March 13, 2018
Baltimore Business Journal
By: Melody Simmons
With the lowest vacancy rate in the city’s business district, the sale this month of the office tower One East Pratt St. for $80.1 million is yet another example of how the Baltimore’s new main street has become a magnet for investment.
The multi-lane, roughly one-mile stretch of Pratt from Martin Luther King Boulevard to Little Italy has long been considered a gold coast ever since it was redeveloped beginning in the late 1970s in a move that converted it from an industrial hub to a trophy business and retail district.
Today, its value is echoed each time a building is sold.
“Pratt Street is and remains the Park Avenue of Baltimore,” declared Robert Manekin, senior vice president at JLL.
Manekin should know. He has leased thousands of square feet of office space along Pratt Street over the years — and is an expert on downtown office leasing and its ebbs and flows. Manekin has seen suburban relocations, musical office-like comings and goings and several new tenants inking deals to move to office space that offers a panoramic view of the waterfront and the city skyline all in one.
And there’s no end in sight.
The vacancy rate posted on Pratt Street as of the fourth quarter in 2017 was 5.5 percent, data from CoStar and CBRE Research showed this week. That’s a contrast to the 11.5 percent vacancy rate in the city’s central business district’s at the same time.
The data is a boost of confidence for brokers, Manekin said, if and when new space becomes available.
“Pratt Street will continue to command the highest rental rates in the central business district,” he said.
The sale of One East Pratt Street to Florida-based Banyan Street Capital’s closed March 1, and showed a jump in value in the property of close to $22 million over the last time it was sold in 2014 for $58.7 million.
The transaction was the latest in an ongoing string of investment sales along Pratt’s Inner Harbor corridor over the past couple of years. They include:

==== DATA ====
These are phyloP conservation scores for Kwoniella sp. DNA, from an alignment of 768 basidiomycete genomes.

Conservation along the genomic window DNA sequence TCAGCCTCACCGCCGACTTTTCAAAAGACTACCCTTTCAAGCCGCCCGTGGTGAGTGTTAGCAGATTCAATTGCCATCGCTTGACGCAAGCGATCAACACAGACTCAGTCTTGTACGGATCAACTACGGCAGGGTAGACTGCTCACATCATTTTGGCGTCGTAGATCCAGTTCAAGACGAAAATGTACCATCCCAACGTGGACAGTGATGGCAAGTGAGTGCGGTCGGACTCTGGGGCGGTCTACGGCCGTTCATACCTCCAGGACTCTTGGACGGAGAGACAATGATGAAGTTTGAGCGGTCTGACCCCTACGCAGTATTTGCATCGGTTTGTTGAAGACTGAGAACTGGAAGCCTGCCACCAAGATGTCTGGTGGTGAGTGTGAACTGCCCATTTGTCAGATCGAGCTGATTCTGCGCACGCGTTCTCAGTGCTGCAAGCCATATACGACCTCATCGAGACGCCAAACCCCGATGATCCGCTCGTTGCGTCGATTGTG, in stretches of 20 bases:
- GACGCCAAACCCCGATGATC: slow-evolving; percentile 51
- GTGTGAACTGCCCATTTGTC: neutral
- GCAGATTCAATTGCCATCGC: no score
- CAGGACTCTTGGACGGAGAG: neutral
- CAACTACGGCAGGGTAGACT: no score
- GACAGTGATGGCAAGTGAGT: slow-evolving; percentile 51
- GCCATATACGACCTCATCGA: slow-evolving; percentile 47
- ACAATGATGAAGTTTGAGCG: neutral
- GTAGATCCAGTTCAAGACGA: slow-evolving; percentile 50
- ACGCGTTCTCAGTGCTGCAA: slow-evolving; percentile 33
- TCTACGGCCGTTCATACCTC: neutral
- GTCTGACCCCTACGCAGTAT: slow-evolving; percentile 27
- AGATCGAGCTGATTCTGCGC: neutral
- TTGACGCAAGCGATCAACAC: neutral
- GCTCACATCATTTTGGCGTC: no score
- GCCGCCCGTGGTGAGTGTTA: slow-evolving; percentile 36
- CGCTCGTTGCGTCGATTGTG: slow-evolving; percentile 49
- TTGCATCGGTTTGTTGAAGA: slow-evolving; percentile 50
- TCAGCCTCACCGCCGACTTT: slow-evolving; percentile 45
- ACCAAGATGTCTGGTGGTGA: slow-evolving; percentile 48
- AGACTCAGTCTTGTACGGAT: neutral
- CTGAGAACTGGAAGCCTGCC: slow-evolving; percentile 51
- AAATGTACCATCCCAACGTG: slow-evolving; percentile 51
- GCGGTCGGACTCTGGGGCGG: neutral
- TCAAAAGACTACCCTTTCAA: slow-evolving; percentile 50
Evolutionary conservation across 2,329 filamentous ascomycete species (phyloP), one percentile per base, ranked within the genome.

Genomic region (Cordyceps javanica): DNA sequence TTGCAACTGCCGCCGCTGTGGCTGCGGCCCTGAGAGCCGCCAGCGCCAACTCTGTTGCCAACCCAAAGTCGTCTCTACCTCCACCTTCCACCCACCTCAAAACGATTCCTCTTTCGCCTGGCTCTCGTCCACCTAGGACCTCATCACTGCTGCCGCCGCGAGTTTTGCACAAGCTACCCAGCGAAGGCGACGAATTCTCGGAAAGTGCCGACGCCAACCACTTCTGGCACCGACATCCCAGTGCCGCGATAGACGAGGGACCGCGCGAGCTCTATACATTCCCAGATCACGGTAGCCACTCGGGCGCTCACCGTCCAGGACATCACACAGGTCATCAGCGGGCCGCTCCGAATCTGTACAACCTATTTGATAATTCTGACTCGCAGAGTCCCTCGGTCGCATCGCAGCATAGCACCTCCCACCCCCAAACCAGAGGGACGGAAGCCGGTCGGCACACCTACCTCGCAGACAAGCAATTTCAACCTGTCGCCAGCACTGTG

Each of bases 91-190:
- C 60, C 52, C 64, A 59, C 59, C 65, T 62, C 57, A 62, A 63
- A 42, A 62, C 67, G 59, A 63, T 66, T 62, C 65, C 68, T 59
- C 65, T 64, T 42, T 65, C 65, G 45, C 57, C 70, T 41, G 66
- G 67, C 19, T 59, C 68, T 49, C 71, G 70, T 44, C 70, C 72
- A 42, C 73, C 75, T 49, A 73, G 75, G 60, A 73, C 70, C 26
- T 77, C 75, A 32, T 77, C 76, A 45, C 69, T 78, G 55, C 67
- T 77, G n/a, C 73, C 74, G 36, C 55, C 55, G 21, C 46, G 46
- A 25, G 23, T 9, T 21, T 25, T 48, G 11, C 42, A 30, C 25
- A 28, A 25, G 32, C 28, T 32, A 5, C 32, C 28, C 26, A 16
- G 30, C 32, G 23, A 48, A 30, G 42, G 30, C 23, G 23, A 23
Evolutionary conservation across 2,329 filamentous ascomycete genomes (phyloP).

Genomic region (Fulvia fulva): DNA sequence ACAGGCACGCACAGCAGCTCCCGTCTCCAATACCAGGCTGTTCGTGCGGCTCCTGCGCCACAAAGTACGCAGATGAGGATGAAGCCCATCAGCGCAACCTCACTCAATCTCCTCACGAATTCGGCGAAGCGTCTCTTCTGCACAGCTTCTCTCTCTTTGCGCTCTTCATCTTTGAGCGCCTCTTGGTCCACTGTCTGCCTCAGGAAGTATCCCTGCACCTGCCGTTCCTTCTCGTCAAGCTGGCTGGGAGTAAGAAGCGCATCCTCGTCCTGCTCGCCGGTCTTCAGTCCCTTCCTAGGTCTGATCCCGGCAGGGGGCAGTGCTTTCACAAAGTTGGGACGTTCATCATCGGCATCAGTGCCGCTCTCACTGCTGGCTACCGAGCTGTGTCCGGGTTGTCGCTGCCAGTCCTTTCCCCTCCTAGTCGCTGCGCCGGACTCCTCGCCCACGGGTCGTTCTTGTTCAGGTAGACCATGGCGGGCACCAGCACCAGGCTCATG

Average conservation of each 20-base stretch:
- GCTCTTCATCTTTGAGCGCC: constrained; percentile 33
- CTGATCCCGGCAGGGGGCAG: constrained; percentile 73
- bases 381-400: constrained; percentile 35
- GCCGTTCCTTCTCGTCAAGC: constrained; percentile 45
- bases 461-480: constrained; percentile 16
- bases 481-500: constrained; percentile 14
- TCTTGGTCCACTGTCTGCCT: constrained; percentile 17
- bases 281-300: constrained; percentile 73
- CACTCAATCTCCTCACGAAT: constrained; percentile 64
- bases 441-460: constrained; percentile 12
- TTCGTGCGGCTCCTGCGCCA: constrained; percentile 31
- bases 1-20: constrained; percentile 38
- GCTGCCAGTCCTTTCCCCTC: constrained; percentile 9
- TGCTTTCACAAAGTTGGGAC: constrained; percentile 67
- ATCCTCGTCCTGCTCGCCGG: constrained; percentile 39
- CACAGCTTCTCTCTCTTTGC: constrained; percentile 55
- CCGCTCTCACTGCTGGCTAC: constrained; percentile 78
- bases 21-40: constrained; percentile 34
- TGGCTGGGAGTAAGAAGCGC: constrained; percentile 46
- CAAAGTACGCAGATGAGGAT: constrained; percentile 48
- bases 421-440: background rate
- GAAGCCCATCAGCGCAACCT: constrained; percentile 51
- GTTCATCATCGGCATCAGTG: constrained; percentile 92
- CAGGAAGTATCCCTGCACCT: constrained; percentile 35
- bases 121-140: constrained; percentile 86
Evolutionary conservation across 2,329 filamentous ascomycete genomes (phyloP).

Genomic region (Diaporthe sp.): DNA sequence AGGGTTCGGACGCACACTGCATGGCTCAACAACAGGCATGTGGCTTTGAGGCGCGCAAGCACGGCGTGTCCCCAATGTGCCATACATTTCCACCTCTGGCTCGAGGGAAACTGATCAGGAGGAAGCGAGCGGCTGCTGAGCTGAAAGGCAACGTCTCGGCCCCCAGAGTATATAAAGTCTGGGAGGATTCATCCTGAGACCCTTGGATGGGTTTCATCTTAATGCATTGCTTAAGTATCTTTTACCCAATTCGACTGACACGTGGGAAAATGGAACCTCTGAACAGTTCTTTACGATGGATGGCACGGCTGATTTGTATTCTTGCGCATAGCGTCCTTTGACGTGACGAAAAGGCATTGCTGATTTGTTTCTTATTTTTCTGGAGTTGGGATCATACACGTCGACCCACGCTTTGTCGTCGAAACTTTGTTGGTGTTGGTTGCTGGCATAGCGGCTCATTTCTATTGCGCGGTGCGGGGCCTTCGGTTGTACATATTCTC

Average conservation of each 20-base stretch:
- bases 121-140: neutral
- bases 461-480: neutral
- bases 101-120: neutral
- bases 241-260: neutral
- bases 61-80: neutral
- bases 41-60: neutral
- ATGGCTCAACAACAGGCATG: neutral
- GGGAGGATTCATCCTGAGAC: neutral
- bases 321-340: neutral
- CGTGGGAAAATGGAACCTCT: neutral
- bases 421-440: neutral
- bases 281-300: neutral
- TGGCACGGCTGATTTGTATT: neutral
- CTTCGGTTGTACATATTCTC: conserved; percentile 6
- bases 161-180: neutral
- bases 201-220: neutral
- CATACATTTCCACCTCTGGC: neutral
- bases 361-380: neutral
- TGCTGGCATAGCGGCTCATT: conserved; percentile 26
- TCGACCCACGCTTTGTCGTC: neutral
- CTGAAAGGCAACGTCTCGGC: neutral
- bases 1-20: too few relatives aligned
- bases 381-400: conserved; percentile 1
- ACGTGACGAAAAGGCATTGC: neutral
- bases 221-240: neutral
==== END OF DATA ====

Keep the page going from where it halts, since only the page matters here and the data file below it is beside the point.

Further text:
• 500 E. Pratt St. sold in February to South Florida-based Morning Calm Management for $60 million
• The Candler Building sold in early 2017 by Herndon, Virginia-based for American Real Estate Partners for $60.1 million
• 100 E. Pratt St., a 28-story tower that sold in early 2016 to New Jersey-based Vision Properties for $187 million
• The Transamerica Tower, sold in 2015 to Columbia-based Corporate Office Properties Trust for $121 million
• 250 W. Pratt St., sold in March 2015 to COPT for $63.5 million.
• 300 W. Pratt St., sold in 2015 to the investment group VS Pratt LLC for $7.36 million
T. Courtenay Jenkins III, executive director of Cushman & Wakefield’s Baltimore office said the ongoing success of Pratt Street as a business hub was evident in the series of new leases signed to refill about 150,000 square feet at 750 E. Pratt St. after Exelon vacated the tower for new offices in Harbor East.
The 750 E. Pratt St. site was among the first new office tower to be built along Pratt Street, Jenkins said, and the strength of new tenants, among them the Johns Hopkins School of Medicine and the accounting firm KPMG, is ongoing proof of the market stability there.
To Jenkins the prospect for more leasing on Pratt these days comes down to a matter of luck: “The Pratt Street corridor is tight. Blocks of space are almost non-existent.”